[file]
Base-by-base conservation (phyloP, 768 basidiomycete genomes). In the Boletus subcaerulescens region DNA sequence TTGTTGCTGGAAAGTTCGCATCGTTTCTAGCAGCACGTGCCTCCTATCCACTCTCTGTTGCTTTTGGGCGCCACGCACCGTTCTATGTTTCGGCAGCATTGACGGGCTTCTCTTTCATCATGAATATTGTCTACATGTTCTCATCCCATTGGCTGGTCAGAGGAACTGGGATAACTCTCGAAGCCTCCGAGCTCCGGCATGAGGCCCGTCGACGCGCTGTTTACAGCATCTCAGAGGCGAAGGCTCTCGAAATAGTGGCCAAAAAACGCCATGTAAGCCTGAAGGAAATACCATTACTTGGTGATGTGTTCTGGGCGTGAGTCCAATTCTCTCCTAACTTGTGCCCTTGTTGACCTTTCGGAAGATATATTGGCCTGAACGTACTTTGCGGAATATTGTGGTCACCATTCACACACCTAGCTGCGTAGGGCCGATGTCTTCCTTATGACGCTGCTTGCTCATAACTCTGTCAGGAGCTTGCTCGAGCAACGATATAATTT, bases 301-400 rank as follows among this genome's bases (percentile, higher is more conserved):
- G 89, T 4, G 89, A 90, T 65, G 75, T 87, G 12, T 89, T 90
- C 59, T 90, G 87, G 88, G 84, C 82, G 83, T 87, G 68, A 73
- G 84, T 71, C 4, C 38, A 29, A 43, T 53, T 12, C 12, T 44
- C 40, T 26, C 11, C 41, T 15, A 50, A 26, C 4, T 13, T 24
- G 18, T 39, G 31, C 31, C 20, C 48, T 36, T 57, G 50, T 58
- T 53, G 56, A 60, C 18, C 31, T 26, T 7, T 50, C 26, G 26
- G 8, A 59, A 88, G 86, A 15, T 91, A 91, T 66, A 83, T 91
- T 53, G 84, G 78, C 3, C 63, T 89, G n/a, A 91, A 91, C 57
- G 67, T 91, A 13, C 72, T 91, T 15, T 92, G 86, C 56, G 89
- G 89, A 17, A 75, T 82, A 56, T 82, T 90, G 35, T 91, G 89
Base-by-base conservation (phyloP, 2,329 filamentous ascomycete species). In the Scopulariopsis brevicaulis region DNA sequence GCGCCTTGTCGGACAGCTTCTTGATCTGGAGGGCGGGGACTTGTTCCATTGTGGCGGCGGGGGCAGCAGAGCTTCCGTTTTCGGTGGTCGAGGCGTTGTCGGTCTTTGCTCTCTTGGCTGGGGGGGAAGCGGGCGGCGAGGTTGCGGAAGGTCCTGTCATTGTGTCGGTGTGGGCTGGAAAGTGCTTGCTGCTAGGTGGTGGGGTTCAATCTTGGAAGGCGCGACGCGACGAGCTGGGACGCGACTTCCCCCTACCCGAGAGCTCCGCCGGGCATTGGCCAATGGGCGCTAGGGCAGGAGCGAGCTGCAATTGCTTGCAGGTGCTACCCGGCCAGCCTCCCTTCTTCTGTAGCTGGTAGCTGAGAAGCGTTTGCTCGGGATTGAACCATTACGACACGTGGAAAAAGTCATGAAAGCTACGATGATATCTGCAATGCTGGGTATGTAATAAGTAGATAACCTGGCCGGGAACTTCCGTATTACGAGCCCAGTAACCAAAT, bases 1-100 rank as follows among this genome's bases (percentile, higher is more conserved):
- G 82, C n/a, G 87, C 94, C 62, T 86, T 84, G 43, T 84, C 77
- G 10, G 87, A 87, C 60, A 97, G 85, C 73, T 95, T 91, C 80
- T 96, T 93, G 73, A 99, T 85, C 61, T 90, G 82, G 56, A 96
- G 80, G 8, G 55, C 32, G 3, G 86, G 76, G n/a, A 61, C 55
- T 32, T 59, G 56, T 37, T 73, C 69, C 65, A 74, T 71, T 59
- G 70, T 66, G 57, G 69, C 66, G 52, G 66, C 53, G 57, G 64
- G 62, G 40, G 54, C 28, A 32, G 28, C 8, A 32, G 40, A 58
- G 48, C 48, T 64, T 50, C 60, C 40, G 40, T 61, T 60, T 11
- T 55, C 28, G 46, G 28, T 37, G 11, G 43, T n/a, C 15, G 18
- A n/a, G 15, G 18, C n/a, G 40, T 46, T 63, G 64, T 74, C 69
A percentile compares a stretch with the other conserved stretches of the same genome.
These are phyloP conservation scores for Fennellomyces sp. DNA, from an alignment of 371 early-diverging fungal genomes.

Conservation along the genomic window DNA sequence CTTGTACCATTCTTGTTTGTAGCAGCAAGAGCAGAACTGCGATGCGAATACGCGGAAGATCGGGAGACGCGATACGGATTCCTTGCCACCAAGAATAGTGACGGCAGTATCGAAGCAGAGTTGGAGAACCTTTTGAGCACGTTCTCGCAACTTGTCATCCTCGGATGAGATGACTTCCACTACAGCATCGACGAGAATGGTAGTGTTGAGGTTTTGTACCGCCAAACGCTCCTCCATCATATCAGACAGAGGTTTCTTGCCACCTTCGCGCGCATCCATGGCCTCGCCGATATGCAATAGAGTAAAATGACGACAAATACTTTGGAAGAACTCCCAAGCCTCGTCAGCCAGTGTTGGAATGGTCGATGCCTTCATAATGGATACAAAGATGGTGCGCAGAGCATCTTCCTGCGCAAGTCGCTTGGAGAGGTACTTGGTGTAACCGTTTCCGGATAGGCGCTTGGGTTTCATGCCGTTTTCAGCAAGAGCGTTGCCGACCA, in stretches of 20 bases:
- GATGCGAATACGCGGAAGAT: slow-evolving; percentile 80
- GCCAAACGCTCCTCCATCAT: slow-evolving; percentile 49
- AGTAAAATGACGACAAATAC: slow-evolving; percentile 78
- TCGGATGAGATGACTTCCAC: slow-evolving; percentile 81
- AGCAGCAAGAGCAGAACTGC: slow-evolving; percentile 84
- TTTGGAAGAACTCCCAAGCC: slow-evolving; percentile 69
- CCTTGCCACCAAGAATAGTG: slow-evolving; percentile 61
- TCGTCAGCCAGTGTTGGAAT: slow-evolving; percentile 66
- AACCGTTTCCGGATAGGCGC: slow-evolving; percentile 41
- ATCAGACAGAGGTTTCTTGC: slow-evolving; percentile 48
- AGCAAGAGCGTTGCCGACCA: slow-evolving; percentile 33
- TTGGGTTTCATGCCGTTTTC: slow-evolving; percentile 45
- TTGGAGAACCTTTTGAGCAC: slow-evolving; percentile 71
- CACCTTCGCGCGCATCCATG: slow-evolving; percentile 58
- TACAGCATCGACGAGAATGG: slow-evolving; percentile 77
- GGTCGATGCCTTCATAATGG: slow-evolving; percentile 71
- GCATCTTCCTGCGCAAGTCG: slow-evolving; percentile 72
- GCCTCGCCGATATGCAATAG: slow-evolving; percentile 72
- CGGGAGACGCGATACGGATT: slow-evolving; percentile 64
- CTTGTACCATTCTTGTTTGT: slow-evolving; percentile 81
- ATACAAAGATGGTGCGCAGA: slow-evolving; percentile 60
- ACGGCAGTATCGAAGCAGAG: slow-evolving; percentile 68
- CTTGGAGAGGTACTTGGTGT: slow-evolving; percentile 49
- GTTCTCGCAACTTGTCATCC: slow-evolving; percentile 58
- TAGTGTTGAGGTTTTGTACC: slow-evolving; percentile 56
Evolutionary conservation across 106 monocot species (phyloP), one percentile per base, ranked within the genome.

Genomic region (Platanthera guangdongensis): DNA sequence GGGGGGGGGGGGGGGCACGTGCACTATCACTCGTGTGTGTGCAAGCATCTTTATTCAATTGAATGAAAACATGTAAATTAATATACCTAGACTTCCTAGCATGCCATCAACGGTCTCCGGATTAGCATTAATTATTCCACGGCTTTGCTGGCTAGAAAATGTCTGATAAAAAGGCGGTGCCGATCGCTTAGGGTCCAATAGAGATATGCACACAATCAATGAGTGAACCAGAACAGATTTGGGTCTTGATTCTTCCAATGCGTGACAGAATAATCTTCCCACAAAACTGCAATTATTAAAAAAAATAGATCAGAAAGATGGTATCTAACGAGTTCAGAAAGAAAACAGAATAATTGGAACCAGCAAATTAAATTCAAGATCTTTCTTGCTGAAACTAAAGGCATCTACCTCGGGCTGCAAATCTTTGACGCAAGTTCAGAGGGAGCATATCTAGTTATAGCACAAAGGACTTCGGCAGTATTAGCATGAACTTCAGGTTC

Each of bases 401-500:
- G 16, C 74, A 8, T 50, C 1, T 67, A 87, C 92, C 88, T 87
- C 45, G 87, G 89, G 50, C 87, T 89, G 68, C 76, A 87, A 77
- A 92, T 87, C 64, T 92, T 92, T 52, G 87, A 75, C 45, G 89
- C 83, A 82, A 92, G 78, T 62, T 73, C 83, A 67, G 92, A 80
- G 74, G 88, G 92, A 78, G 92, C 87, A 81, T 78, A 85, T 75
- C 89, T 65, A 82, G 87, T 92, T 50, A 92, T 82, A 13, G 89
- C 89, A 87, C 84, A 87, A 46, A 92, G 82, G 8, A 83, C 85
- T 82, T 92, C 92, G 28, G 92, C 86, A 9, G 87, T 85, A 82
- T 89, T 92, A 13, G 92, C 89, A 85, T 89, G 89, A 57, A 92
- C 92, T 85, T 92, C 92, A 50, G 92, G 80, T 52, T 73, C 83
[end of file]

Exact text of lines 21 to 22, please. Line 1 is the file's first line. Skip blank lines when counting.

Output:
- T 55, C 28, G 46, G 28, T 37, G 11, G 43, T n/a, C 15, G 18
- A n/a, G 15, G 18, C n/a, G 40, T 46, T 63, G 64, T 74, C 69